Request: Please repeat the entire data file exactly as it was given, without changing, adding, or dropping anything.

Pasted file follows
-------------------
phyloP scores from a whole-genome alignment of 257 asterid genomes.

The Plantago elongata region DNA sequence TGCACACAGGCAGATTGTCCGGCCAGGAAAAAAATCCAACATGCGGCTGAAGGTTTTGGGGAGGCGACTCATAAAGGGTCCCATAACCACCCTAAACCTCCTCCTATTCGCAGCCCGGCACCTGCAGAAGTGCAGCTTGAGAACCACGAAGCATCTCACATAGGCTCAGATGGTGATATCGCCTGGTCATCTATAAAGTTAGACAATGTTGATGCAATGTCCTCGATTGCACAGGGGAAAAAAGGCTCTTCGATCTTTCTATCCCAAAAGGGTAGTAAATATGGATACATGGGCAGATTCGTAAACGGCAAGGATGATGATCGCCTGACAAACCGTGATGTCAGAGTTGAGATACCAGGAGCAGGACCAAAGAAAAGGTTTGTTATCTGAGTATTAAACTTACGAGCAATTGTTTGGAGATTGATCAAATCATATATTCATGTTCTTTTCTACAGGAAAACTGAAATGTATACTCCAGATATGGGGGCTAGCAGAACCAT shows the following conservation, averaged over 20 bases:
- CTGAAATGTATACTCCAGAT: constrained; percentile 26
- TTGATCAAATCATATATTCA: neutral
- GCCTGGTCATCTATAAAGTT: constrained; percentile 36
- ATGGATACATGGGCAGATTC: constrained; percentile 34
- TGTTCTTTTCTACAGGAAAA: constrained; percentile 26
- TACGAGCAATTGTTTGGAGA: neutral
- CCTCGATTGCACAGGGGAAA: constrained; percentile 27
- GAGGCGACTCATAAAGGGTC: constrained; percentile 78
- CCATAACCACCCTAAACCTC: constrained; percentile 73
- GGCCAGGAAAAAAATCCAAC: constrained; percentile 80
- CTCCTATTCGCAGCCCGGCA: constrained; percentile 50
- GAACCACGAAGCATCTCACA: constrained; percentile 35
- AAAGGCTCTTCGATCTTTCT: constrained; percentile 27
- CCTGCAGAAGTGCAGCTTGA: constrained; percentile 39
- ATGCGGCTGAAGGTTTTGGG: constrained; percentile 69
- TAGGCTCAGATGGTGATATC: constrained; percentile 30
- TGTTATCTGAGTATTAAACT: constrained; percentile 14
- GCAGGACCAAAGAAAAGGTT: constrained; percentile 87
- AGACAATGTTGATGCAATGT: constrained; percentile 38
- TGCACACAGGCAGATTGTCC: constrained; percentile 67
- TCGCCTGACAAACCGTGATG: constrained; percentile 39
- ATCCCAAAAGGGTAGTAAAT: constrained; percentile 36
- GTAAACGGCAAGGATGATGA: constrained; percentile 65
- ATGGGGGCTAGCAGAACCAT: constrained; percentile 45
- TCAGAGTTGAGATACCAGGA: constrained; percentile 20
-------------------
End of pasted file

phyloP scores from a whole-genome alignment of 257 asterid genomes.

The Plantago elongata region DNA sequence TGCACACAGGCAGATTGTCCGGCCAGGAAAAAAATCCAACATGCGGCTGAAGGTTTTGGGGAGGCGACTCATAAAGGGTCCCATAACCACCCTAAACCTCCTCCTATTCGCAGCCCGGCACCTGCAGAAGTGCAGCTTGAGAACCACGAAGCATCTCACATAGGCTCAGATGGTGATATCGCCTGGTCATCTATAAAGTTAGACAATGTTGATGCAATGTCCTCGATTGCACAGGGGAAAAAAGGCTCTTCGATCTTTCTATCCCAAAAGGGTAGTAAATATGGATACATGGGCAGATTCGTAAACGGCAAGGATGATGATCGCCTGACAAACCGTGATGTCAGAGTTGAGATACCAGGAGCAGGACCAAAGAAAAGGTTTGTTATCTGAGTATTAAACTTACGAGCAATTGTTTGGAGATTGATCAAATCATATATTCATGTTCTTTTCTACAGGAAAACTGAAATGTATACTCCAGATATGGGGGCTAGCAGAACCAT shows the following conservation, averaged over 20 bases:
- CTGAAATGTATACTCCAGAT: constrained; percentile 26
- TTGATCAAATCATATATTCA: neutral
- GCCTGGTCATCTATAAAGTT: constrained; percentile 36
- ATGGATACATGGGCAGATTC: constrained; percentile 34
- TGTTCTTTTCTACAGGAAAA: constrained; percentile 26
- TACGAGCAATTGTTTGGAGA: neutral
- CCTCGATTGCACAGGGGAAA: constrained; percentile 27
- GAGGCGACTCATAAAGGGTC: constrained; percentile 78
- CCATAACCACCCTAAACCTC: constrained; percentile 73
- GGCCAGGAAAAAAATCCAAC: constrained; percentile 80
- CTCCTATTCGCAGCCCGGCA: constrained; percentile 50
- GAACCACGAAGCATCTCACA: constrained; percentile 35
- AAAGGCTCTTCGATCTTTCT: constrained; percentile 27
- CCTGCAGAAGTGCAGCTTGA: constrained; percentile 39
- ATGCGGCTGAAGGTTTTGGG: constrained; percentile 69
- TAGGCTCAGATGGTGATATC: constrained; percentile 30
- TGTTATCTGAGTATTAAACT: constrained; percentile 14
- GCAGGACCAAAGAAAAGGTT: constrained; percentile 87
- AGACAATGTTGATGCAATGT: constrained; percentile 38
- TGCACACAGGCAGATTGTCC: constrained; percentile 67
- TCGCCTGACAAACCGTGATG: constrained; percentile 39
- ATCCCAAAAGGGTAGTAAAT: constrained; percentile 36
- GTAAACGGCAAGGATGATGA: constrained; percentile 65
- ATGGGGGCTAGCAGAACCAT: constrained; percentile 45
- TCAGAGTTGAGATACCAGGA: constrained; percentile 20